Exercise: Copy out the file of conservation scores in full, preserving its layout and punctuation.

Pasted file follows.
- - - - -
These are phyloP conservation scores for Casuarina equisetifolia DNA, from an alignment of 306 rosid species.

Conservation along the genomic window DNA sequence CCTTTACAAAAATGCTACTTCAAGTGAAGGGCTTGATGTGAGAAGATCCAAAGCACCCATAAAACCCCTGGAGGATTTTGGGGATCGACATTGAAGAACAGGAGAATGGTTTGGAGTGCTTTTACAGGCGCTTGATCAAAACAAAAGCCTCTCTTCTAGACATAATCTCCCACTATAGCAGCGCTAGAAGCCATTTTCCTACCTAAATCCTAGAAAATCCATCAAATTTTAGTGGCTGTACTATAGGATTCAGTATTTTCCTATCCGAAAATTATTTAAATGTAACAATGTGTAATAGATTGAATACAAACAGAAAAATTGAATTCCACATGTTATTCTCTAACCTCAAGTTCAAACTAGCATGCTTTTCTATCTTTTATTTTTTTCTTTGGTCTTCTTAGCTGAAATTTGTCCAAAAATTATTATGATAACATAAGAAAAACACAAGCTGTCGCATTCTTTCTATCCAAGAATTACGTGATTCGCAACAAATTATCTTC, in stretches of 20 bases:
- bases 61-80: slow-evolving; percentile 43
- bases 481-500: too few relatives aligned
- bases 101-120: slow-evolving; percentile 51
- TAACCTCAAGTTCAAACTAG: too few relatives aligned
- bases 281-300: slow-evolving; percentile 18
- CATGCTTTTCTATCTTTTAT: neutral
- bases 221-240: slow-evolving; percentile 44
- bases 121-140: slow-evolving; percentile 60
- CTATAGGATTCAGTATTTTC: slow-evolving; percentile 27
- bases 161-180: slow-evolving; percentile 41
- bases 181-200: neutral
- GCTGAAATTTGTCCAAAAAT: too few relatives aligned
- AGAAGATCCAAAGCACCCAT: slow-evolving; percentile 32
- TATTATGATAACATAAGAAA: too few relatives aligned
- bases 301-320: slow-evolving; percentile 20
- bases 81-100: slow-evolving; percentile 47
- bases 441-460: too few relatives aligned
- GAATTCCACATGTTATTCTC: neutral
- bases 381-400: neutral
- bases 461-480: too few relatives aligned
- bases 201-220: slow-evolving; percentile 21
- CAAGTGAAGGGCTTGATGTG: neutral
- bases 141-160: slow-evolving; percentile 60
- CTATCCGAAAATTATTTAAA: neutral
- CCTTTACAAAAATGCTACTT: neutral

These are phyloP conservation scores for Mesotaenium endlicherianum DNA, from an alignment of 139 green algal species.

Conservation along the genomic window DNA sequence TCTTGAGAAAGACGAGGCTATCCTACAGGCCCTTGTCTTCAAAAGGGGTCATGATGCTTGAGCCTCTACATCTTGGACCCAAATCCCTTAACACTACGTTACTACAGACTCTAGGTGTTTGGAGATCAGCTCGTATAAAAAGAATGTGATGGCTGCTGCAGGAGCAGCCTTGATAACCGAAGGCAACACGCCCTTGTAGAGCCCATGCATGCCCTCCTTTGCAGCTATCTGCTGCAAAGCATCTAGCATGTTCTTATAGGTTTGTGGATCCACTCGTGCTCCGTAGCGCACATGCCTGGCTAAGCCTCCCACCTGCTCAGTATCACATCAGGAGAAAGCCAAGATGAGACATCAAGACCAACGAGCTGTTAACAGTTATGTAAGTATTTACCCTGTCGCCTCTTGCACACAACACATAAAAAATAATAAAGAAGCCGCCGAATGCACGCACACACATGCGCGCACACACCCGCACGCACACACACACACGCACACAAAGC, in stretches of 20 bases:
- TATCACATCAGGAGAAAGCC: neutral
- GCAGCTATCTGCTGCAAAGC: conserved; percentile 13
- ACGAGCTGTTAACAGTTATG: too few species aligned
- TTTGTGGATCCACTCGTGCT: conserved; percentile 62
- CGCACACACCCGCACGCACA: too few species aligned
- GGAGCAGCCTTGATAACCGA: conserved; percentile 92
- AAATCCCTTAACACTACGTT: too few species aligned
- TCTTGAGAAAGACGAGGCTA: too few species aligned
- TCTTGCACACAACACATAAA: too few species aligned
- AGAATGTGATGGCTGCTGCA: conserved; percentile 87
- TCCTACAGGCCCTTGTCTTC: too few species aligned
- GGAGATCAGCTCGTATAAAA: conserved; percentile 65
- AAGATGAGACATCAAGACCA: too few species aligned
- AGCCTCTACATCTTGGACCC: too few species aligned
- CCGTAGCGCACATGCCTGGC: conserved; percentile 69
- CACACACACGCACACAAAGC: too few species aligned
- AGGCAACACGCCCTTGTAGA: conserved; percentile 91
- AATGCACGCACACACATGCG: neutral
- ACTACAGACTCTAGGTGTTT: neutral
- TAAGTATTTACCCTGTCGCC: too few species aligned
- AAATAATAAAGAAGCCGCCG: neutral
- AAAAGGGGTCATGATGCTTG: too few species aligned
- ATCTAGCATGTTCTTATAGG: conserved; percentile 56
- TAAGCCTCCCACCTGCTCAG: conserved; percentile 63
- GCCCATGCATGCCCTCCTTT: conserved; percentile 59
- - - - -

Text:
These are phyloP conservation scores for Casuarina equisetifolia DNA, from an alignment of 306 rosid species.

Conservation along the genomic window DNA sequence CCTTTACAAAAATGCTACTTCAAGTGAAGGGCTTGATGTGAGAAGATCCAAAGCACCCATAAAACCCCTGGAGGATTTTGGGGATCGACATTGAAGAACAGGAGAATGGTTTGGAGTGCTTTTACAGGCGCTTGATCAAAACAAAAGCCTCTCTTCTAGACATAATCTCCCACTATAGCAGCGCTAGAAGCCATTTTCCTACCTAAATCCTAGAAAATCCATCAAATTTTAGTGGCTGTACTATAGGATTCAGTATTTTCCTATCCGAAAATTATTTAAATGTAACAATGTGTAATAGATTGAATACAAACAGAAAAATTGAATTCCACATGTTATTCTCTAACCTCAAGTTCAAACTAGCATGCTTTTCTATCTTTTATTTTTTTCTTTGGTCTTCTTAGCTGAAATTTGTCCAAAAATTATTATGATAACATAAGAAAAACACAAGCTGTCGCATTCTTTCTATCCAAGAATTACGTGATTCGCAACAAATTATCTTC, in stretches of 20 bases:
- bases 61-80: slow-evolving; percentile 43
- bases 481-500: too few relatives aligned
- bases 101-120: slow-evolving; percentile 51
- TAACCTCAAGTTCAAACTAG: too few relatives aligned
- bases 281-300: slow-evolving; percentile 18
- CATGCTTTTCTATCTTTTAT: neutral
- bases 221-240: slow-evolving; percentile 44
- bases 121-140: slow-evolving; percentile 60
- CTATAGGATTCAGTATTTTC: slow-evolving; percentile 27
- bases 161-180: slow-evolving; percentile 41
- bases 181-200: neutral
- GCTGAAATTTGTCCAAAAAT: too few relatives aligned
- AGAAGATCCAAAGCACCCAT: slow-evolving; percentile 32
- TATTATGATAACATAAGAAA: too few relatives aligned
- bases 301-320: slow-evolving; percentile 20
- bases 81-100: slow-evolving; percentile 47
- bases 441-460: too few relatives aligned
- GAATTCCACATGTTATTCTC: neutral
- bases 381-400: neutral
- bases 461-480: too few relatives aligned
- bases 201-220: slow-evolving; percentile 21
- CAAGTGAAGGGCTTGATGTG: neutral
- bases 141-160: slow-evolving; percentile 60
- CTATCCGAAAATTATTTAAA: neutral
- CCTTTACAAAAATGCTACTT: neutral

These are phyloP conservation scores for Mesotaenium endlicherianum DNA, from an alignment of 139 green algal species.

Conservation along the genomic window DNA sequence TCTTGAGAAAGACGAGGCTATCCTACAGGCCCTTGTCTTCAAAAGGGGTCATGATGCTTGAGCCTCTACATCTTGGACCCAAATCCCTTAACACTACGTTACTACAGACTCTAGGTGTTTGGAGATCAGCTCGTATAAAAAGAATGTGATGGCTGCTGCAGGAGCAGCCTTGATAACCGAAGGCAACACGCCCTTGTAGAGCCCATGCATGCCCTCCTTTGCAGCTATCTGCTGCAAAGCATCTAGCATGTTCTTATAGGTTTGTGGATCCACTCGTGCTCCGTAGCGCACATGCCTGGCTAAGCCTCCCACCTGCTCAGTATCACATCAGGAGAAAGCCAAGATGAGACATCAAGACCAACGAGCTGTTAACAGTTATGTAAGTATTTACCCTGTCGCCTCTTGCACACAACACATAAAAAATAATAAAGAAGCCGCCGAATGCACGCACACACATGCGCGCACACACCCGCACGCACACACACACACGCACACAAAGC, in stretches of 20 bases:
- TATCACATCAGGAGAAAGCC: neutral
- GCAGCTATCTGCTGCAAAGC: conserved; percentile 13
- ACGAGCTGTTAACAGTTATG: too few species aligned
- TTTGTGGATCCACTCGTGCT: conserved; percentile 62
- CGCACACACCCGCACGCACA: too few species aligned
- GGAGCAGCCTTGATAACCGA: conserved; percentile 92
- AAATCCCTTAACACTACGTT: too few species aligned
- TCTTGAGAAAGACGAGGCTA: too few species aligned
- TCTTGCACACAACACATAAA: too few species aligned
- AGAATGTGATGGCTGCTGCA: conserved; percentile 87
- TCCTACAGGCCCTTGTCTTC: too few species aligned
- GGAGATCAGCTCGTATAAAA: conserved; percentile 65
- AAGATGAGACATCAAGACCA: too few species aligned
- AGCCTCTACATCTTGGACCC: too few species aligned
- CCGTAGCGCACATGCCTGGC: conserved; percentile 69
- CACACACACGCACACAAAGC: too few species aligned
- AGGCAACACGCCCTTGTAGA: conserved; percentile 91
- AATGCACGCACACACATGCG: neutral
- ACTACAGACTCTAGGTGTTT: neutral
- TAAGTATTTACCCTGTCGCC: too few species aligned
- AAATAATAAAGAAGCCGCCG: neutral
- AAAAGGGGTCATGATGCTTG: too few species aligned
- ATCTAGCATGTTCTTATAGG: conserved; percentile 56
- TAAGCCTCCCACCTGCTCAG: conserved; percentile 63
- GCCCATGCATGCCCTCCTTT: conserved; percentile 59